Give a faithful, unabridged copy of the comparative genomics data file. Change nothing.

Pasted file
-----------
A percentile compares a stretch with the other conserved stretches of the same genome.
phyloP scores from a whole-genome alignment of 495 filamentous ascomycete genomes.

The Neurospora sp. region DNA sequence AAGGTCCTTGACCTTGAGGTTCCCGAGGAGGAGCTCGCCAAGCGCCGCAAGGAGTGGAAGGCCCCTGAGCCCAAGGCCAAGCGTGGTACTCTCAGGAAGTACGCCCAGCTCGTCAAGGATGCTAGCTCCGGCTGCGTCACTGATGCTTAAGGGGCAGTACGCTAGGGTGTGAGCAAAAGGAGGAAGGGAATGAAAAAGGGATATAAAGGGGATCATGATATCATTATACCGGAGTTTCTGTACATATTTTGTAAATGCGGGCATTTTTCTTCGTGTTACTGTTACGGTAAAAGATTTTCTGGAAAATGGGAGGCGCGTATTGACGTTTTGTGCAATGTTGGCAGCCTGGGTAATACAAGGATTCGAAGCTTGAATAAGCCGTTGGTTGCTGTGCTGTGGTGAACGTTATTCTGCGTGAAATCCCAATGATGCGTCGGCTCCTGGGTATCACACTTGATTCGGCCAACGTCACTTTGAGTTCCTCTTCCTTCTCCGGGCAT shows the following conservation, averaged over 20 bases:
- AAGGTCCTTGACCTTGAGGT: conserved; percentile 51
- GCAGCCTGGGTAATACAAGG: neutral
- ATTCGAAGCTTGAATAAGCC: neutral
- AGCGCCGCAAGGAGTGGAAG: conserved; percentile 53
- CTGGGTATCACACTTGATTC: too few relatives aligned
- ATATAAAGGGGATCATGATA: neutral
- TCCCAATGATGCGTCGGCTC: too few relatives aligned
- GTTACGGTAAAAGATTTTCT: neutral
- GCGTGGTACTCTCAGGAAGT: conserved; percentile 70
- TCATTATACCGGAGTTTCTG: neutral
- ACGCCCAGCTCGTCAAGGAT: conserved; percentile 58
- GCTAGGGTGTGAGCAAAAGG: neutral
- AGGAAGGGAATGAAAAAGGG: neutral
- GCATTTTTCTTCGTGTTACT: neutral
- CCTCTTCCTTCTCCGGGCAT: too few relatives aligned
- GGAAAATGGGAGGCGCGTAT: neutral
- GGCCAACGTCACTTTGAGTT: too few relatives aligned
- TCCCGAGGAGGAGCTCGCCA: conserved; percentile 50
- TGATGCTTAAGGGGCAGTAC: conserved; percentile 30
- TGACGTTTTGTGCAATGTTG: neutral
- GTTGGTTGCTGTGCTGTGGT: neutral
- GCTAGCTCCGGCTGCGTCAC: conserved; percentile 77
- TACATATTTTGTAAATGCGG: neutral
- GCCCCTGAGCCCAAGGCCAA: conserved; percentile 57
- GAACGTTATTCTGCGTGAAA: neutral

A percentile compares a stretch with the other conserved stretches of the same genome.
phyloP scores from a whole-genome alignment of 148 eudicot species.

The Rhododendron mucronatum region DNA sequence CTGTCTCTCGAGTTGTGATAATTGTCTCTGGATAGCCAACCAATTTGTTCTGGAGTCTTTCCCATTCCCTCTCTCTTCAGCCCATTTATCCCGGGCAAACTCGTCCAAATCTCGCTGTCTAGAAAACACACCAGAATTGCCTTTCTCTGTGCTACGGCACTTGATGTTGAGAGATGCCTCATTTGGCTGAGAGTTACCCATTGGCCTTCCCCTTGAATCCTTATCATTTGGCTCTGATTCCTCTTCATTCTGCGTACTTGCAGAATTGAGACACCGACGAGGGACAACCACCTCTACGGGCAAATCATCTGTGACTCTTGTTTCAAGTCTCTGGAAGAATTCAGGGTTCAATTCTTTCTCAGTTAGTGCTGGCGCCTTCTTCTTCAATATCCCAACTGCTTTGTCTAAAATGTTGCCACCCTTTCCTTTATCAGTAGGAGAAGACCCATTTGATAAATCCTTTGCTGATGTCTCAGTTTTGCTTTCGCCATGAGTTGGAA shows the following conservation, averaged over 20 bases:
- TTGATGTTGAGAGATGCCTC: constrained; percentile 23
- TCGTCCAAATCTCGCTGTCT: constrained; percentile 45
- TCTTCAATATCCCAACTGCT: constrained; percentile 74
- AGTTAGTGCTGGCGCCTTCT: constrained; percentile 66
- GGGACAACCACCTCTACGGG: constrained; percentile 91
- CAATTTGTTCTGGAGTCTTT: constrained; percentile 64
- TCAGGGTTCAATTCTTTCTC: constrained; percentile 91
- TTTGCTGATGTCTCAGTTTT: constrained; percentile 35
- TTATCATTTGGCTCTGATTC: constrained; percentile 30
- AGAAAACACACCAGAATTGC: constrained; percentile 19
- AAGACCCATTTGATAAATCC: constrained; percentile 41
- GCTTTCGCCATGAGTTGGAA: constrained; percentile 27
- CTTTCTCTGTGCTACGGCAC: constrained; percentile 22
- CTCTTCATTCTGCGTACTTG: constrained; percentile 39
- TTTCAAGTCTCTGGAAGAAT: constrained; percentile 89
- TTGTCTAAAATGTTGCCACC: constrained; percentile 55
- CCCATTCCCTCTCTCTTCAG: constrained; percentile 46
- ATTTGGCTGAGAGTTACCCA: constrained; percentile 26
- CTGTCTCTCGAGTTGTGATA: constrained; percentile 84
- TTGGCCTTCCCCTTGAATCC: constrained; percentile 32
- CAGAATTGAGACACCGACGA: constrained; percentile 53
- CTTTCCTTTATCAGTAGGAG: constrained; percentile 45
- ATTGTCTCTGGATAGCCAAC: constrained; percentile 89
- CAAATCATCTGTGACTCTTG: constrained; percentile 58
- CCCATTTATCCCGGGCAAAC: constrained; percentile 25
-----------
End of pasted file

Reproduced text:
A percentile compares a stretch with the other conserved stretches of the same genome.
phyloP scores from a whole-genome alignment of 495 filamentous ascomycete genomes.

The Neurospora sp. region DNA sequence AAGGTCCTTGACCTTGAGGTTCCCGAGGAGGAGCTCGCCAAGCGCCGCAAGGAGTGGAAGGCCCCTGAGCCCAAGGCCAAGCGTGGTACTCTCAGGAAGTACGCCCAGCTCGTCAAGGATGCTAGCTCCGGCTGCGTCACTGATGCTTAAGGGGCAGTACGCTAGGGTGTGAGCAAAAGGAGGAAGGGAATGAAAAAGGGATATAAAGGGGATCATGATATCATTATACCGGAGTTTCTGTACATATTTTGTAAATGCGGGCATTTTTCTTCGTGTTACTGTTACGGTAAAAGATTTTCTGGAAAATGGGAGGCGCGTATTGACGTTTTGTGCAATGTTGGCAGCCTGGGTAATACAAGGATTCGAAGCTTGAATAAGCCGTTGGTTGCTGTGCTGTGGTGAACGTTATTCTGCGTGAAATCCCAATGATGCGTCGGCTCCTGGGTATCACACTTGATTCGGCCAACGTCACTTTGAGTTCCTCTTCCTTCTCCGGGCAT shows the following conservation, averaged over 20 bases:
- AAGGTCCTTGACCTTGAGGT: conserved; percentile 51
- GCAGCCTGGGTAATACAAGG: neutral
- ATTCGAAGCTTGAATAAGCC: neutral
- AGCGCCGCAAGGAGTGGAAG: conserved; percentile 53
- CTGGGTATCACACTTGATTC: too few relatives aligned
- ATATAAAGGGGATCATGATA: neutral
- TCCCAATGATGCGTCGGCTC: too few relatives aligned
- GTTACGGTAAAAGATTTTCT: neutral
- GCGTGGTACTCTCAGGAAGT: conserved; percentile 70
- TCATTATACCGGAGTTTCTG: neutral
- ACGCCCAGCTCGTCAAGGAT: conserved; percentile 58
- GCTAGGGTGTGAGCAAAAGG: neutral
- AGGAAGGGAATGAAAAAGGG: neutral
- GCATTTTTCTTCGTGTTACT: neutral
- CCTCTTCCTTCTCCGGGCAT: too few relatives aligned
- GGAAAATGGGAGGCGCGTAT: neutral
- GGCCAACGTCACTTTGAGTT: too few relatives aligned
- TCCCGAGGAGGAGCTCGCCA: conserved; percentile 50
- TGATGCTTAAGGGGCAGTAC: conserved; percentile 30
- TGACGTTTTGTGCAATGTTG: neutral
- GTTGGTTGCTGTGCTGTGGT: neutral
- GCTAGCTCCGGCTGCGTCAC: conserved; percentile 77
- TACATATTTTGTAAATGCGG: neutral
- GCCCCTGAGCCCAAGGCCAA: conserved; percentile 57
- GAACGTTATTCTGCGTGAAA: neutral

A percentile compares a stretch with the other conserved stretches of the same genome.
phyloP scores from a whole-genome alignment of 148 eudicot species.

The Rhododendron mucronatum region DNA sequence CTGTCTCTCGAGTTGTGATAATTGTCTCTGGATAGCCAACCAATTTGTTCTGGAGTCTTTCCCATTCCCTCTCTCTTCAGCCCATTTATCCCGGGCAAACTCGTCCAAATCTCGCTGTCTAGAAAACACACCAGAATTGCCTTTCTCTGTGCTACGGCACTTGATGTTGAGAGATGCCTCATTTGGCTGAGAGTTACCCATTGGCCTTCCCCTTGAATCCTTATCATTTGGCTCTGATTCCTCTTCATTCTGCGTACTTGCAGAATTGAGACACCGACGAGGGACAACCACCTCTACGGGCAAATCATCTGTGACTCTTGTTTCAAGTCTCTGGAAGAATTCAGGGTTCAATTCTTTCTCAGTTAGTGCTGGCGCCTTCTTCTTCAATATCCCAACTGCTTTGTCTAAAATGTTGCCACCCTTTCCTTTATCAGTAGGAGAAGACCCATTTGATAAATCCTTTGCTGATGTCTCAGTTTTGCTTTCGCCATGAGTTGGAA shows the following conservation, averaged over 20 bases:
- TTGATGTTGAGAGATGCCTC: constrained; percentile 23
- TCGTCCAAATCTCGCTGTCT: constrained; percentile 45
- TCTTCAATATCCCAACTGCT: constrained; percentile 74
- AGTTAGTGCTGGCGCCTTCT: constrained; percentile 66
- GGGACAACCACCTCTACGGG: constrained; percentile 91
- CAATTTGTTCTGGAGTCTTT: constrained; percentile 64
- TCAGGGTTCAATTCTTTCTC: constrained; percentile 91
- TTTGCTGATGTCTCAGTTTT: constrained; percentile 35
- TTATCATTTGGCTCTGATTC: constrained; percentile 30
- AGAAAACACACCAGAATTGC: constrained; percentile 19
- AAGACCCATTTGATAAATCC: constrained; percentile 41
- GCTTTCGCCATGAGTTGGAA: constrained; percentile 27
- CTTTCTCTGTGCTACGGCAC: constrained; percentile 22
- CTCTTCATTCTGCGTACTTG: constrained; percentile 39
- TTTCAAGTCTCTGGAAGAAT: constrained; percentile 89
- TTGTCTAAAATGTTGCCACC: constrained; percentile 55
- CCCATTCCCTCTCTCTTCAG: constrained; percentile 46
- ATTTGGCTGAGAGTTACCCA: constrained; percentile 26
- CTGTCTCTCGAGTTGTGATA: constrained; percentile 84
- TTGGCCTTCCCCTTGAATCC: constrained; percentile 32
- CAGAATTGAGACACCGACGA: constrained; percentile 53
- CTTTCCTTTATCAGTAGGAG: constrained; percentile 45
- ATTGTCTCTGGATAGCCAAC: constrained; percentile 89
- CAAATCATCTGTGACTCTTG: constrained; percentile 58
- CCCATTTATCCCGGGCAAAC: constrained; percentile 25